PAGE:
Did you know that all it takes is a circle, a square and a triangle to make a tiger?
Lois Ehlert, is (without surprise) one of our favourite authors, here at Art1st. She has a unique ability to take a simple concept, sprinkle it with creativity and convert it into a magical book. In the ‘Colour Zoo’, Ehlert effortlessly combines three basic shapes together, as page by page the animals transform.
This board book is bright and colourful. Each page has a shape cut out, and as you peer through it, you’ll find an unexpected animal. This is a great book to learn about shapes and what you can do with them. But if you’re an older reader (spoiler alert) you’re going to be pretty impressed by the simplistic ingenuity of each segment.
Entertain this whimsy if you will. The combinations when reduced to mathematical formulas can be quite fun. Tiger – Circle = Mouse or Deer + Oval + Rectangle = Ox. Now try and make up some of your own.
Fresh off the Art1st Library Shelves, self-acceptance has never looked more colourful!
In Michael Hall’s ‘Red’, our beloved narrator takes the form of a classic Yellow Pencil as he takes us on ‘Red’ the crayon’s journey of self-discovery.
The story throws out the age-old art teacher’s motto of ‘practice make perfect’ and replaces it with the more current educational focus of exploration.
The narrative spills out of the words into the simple but clever visuals and is enhanced through the little details, like how the older and more experienced crayons are smaller than the newer ones like Red and Berry.
What do you do, if you’re trying to be Red, but you’re always Blue?
Why, you draw Blue Strawberries of course!
Mr. Lincoln’s Way by Patricia Polacco is a sensitive book that talks about the importance of the role a teacher plays in a child’s life. How being a good teacher does not only entail having the knowledge of once subject but the ability to guide and unfold the abilities of a child rather than trying to mould her/him.
This is an excellent book about an elementary school principal who takes the time to help a troubled child. It addresses racism, bullying and teasing, and it’s also great for bird lovers.Though the story touches upon the issues of bullying and the harm that it does, but it highlights another very important factor, the conditions that cause a child to become a bully in the first place. Mr. Lincoln’s Way draws the connection between what a child learns at home and what he does at school. The story encourages us to ask whether it is really the child’s fault that he is a bully.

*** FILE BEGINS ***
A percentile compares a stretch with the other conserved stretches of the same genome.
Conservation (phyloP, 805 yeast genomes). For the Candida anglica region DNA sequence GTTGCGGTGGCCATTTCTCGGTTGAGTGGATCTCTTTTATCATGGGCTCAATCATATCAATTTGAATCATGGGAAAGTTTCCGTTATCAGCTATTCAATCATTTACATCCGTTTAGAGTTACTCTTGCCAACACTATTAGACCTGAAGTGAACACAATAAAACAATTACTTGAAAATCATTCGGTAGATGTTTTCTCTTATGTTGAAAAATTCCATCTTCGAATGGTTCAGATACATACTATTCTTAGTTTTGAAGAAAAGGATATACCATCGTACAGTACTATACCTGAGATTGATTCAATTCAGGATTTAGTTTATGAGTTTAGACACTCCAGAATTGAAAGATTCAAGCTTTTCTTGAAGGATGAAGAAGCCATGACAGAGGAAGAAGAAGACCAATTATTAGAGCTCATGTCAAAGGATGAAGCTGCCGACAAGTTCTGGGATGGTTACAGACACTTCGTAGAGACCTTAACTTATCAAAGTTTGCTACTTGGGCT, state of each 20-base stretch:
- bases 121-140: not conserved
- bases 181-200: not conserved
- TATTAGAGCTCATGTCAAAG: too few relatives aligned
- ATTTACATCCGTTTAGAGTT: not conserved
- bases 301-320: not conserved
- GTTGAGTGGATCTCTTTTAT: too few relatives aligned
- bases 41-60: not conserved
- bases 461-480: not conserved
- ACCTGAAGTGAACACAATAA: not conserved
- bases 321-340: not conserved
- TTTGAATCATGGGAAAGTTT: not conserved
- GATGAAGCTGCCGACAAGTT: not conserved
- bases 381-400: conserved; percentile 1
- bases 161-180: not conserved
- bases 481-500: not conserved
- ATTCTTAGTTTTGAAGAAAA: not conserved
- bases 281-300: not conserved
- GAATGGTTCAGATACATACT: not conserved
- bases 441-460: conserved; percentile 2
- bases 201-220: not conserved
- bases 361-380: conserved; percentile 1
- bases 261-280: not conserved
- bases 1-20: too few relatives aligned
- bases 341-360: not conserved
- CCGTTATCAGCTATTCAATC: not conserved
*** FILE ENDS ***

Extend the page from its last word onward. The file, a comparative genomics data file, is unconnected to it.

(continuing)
Polacco’s illustrations add to the story as she has meticulously detailed her story with people of all ethnicities, which makes the story relatable to all. She has marvelously captured different emotions, moods and gestures through her watercolour and pencil illustrations.
Read the book to find out how Mr. Lincoln helps “Mean Gene” become his true self “Eugene Esterhause”.
All in a Day written by Cynthia Rylant & Illustrated by Nikki McClure is a story of a boy who spends a day on his family farm, sharing joys and disappointments with his parents, a friendly chicken and a watchful squirrel.
The use of gentle verse to describe the gifts of a new day and Nikki McClure’s stunning, meticulously crafted cut-paper art, makes this picture book not only timeless but appealing to all ages.
The book illuminates all the things a day offers – the opportunities and the chances that won’t ever come again as well as a gentle message of good stewardship of our planet.
A picture book biography of the remarkable folk artist Clementine Hunter, who defied all odds for her passion of painting.
An awe inspiring journey of her paintings hanging on her clothesline to hanging in museums, yet because of the color of her skin, a friend had to sneak her in when the gallery was closed. Can you imagine being an artist who isn’t allowed into your own show? That’s what happened to folk artist Clementine Hunter.
With lyrical writing and striking water colour illustrations, that capture the essence of her life and work, this picture book biography introduces kids to a self-taught artist whose paintings captured scenes of backbreaking work and joyous celebrations of a farm life.
Art from her Heart written by Kathy Whitehead & illustrated by Shane W. Evans is a book that gives younger readers the opportunity to learn about Clementine Hunter’s important contributions to folk art and the obstacles she faced as an African American woman artist. A picture book about, dreams fantasies and the real life challenges related to farm work, human resources, and discrimination.